Wisconsin governor Scott Walker, in an exclusive interview with the Heritage Foundation, called union collective bargaining a “vicious cycle,… one I think people have realized we can’t afford anymore.”  Government unions bargain for more taxpayer money, collect dues from their membership, and come right back to the table demanding more.  In the case of the Milwaukee Teachers’ Education Association (MTEA), more means Viagra, Cialis, and the like for male employees of Milwaukee public schools.

In 2002, through collective bargaining, MTEA won the inclusion of Viagra in its members’ health plans, and by 2004, 10% of union membership (which isn’t a male-dominated set) was subscribing to the benefit — at a cost of more than $200,000 per year to the Milwaukee school district.  Not until 2005 was the school district finally able to convince an arbitrator to drop the coverage.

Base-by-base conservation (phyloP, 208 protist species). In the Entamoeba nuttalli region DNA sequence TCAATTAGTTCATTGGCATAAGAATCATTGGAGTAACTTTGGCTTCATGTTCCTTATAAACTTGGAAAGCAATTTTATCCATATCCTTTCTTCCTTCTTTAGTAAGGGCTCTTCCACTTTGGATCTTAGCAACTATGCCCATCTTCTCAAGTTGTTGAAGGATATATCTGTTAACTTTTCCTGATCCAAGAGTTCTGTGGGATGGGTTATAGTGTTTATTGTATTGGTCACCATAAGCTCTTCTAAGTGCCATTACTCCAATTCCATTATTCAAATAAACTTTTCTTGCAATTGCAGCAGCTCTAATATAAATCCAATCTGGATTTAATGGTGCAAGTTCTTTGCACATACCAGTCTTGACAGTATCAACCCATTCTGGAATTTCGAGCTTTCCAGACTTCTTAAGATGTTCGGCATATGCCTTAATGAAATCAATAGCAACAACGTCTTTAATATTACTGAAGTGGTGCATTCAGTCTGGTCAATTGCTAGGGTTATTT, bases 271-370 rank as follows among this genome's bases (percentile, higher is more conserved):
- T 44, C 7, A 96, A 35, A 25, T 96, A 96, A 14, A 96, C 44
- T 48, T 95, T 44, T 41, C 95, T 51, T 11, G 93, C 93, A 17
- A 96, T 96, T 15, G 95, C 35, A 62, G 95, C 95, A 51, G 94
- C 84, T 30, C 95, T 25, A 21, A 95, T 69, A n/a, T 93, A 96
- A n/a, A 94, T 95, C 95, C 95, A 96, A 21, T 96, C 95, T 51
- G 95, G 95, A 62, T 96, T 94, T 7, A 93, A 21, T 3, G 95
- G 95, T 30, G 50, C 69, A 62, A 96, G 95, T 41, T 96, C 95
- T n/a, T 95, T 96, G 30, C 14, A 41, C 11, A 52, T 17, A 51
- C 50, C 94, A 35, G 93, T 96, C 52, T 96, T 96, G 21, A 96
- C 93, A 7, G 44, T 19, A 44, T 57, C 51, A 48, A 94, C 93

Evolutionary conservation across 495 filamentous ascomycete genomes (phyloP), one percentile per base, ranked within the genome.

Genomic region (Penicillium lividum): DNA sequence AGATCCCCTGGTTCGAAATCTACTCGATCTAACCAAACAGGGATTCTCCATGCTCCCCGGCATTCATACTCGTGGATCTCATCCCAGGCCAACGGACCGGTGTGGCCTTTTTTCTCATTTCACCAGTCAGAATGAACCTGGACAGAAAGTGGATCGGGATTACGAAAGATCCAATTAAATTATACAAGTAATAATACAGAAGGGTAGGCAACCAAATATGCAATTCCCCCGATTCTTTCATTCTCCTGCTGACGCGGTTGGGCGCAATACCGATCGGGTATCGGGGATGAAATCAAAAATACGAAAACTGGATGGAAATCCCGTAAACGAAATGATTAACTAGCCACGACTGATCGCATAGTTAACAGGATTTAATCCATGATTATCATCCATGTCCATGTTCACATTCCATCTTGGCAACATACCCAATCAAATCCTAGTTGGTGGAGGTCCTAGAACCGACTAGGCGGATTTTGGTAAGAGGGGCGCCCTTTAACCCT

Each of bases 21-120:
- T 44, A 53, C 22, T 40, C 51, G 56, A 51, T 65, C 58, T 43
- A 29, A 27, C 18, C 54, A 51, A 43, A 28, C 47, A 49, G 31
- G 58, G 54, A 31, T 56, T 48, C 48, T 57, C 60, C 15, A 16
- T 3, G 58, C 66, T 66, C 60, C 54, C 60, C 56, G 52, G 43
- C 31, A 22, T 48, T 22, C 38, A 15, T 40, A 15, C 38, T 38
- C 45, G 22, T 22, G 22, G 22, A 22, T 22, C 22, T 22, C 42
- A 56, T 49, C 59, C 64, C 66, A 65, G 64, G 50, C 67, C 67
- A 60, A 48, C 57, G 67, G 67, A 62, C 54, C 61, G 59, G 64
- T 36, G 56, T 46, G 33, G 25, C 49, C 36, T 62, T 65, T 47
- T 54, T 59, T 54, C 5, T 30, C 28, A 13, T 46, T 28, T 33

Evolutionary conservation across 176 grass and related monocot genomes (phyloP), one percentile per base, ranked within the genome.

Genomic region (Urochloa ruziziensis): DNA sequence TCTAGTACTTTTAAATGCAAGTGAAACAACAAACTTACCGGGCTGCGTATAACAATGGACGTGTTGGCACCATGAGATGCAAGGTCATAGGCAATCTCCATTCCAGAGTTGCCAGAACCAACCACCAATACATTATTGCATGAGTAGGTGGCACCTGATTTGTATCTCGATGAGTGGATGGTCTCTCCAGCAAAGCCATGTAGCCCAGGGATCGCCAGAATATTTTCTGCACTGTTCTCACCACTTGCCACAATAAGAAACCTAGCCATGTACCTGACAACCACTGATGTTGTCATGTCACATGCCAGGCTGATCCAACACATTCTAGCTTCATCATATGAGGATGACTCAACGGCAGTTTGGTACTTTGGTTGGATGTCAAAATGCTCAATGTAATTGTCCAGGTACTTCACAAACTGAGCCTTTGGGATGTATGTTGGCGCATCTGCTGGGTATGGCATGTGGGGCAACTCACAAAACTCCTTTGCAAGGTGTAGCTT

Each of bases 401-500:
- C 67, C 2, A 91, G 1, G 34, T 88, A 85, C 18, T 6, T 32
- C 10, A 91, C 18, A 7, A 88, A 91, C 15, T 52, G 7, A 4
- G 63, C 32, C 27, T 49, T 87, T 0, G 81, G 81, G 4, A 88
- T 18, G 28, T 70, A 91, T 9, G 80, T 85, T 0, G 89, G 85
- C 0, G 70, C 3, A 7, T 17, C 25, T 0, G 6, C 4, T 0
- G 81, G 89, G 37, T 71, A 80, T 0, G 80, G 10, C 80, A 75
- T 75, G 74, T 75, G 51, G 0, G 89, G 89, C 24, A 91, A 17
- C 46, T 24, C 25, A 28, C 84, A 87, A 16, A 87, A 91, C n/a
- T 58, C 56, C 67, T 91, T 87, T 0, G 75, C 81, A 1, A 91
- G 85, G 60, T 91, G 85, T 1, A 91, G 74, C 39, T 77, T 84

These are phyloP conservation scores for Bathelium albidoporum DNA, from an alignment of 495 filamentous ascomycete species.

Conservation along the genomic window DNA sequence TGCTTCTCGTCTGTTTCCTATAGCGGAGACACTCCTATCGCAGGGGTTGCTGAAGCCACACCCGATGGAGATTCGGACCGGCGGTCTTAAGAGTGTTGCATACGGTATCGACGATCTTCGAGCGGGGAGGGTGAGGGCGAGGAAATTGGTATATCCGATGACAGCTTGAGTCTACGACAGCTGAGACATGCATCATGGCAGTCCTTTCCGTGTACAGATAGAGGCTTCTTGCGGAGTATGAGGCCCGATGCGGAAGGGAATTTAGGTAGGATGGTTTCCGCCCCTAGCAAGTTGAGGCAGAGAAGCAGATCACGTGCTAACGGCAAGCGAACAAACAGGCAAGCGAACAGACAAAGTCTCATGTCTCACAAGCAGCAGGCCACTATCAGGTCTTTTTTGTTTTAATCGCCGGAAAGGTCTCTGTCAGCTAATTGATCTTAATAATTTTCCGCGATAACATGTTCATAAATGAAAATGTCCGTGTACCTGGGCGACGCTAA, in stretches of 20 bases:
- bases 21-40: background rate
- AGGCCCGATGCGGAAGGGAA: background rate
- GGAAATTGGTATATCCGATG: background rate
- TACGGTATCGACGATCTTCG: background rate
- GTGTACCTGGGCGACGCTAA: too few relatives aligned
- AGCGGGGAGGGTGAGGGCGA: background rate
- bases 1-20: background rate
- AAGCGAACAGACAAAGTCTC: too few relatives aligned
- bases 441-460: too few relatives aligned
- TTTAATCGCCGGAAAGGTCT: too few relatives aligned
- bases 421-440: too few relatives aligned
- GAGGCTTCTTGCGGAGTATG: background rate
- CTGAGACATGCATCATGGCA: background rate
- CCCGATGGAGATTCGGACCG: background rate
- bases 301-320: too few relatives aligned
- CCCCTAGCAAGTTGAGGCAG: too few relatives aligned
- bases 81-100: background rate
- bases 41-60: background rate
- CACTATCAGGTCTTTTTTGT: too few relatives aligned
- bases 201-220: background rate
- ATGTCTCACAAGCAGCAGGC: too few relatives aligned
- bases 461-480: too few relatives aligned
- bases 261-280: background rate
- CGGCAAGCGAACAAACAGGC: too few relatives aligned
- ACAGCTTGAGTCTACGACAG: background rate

Last year, while the school district faced a $10 million dollar budget shortfall, the MTEA decided it was time to revisit those drug benefits and filed a lawsuit demanding their reintroduction to union health plans—at a projected cost of $786,000 in 2010.

It may look like the union trying to raise costs for taxpayers, but MTEA spokeswoman Kristin Collett insists that it’s really a matter of fundamental rights:  “this is an issue of discrimination, of equal rights for all our members.”  (Lest any private sector employee forget that Viagra is a right.)

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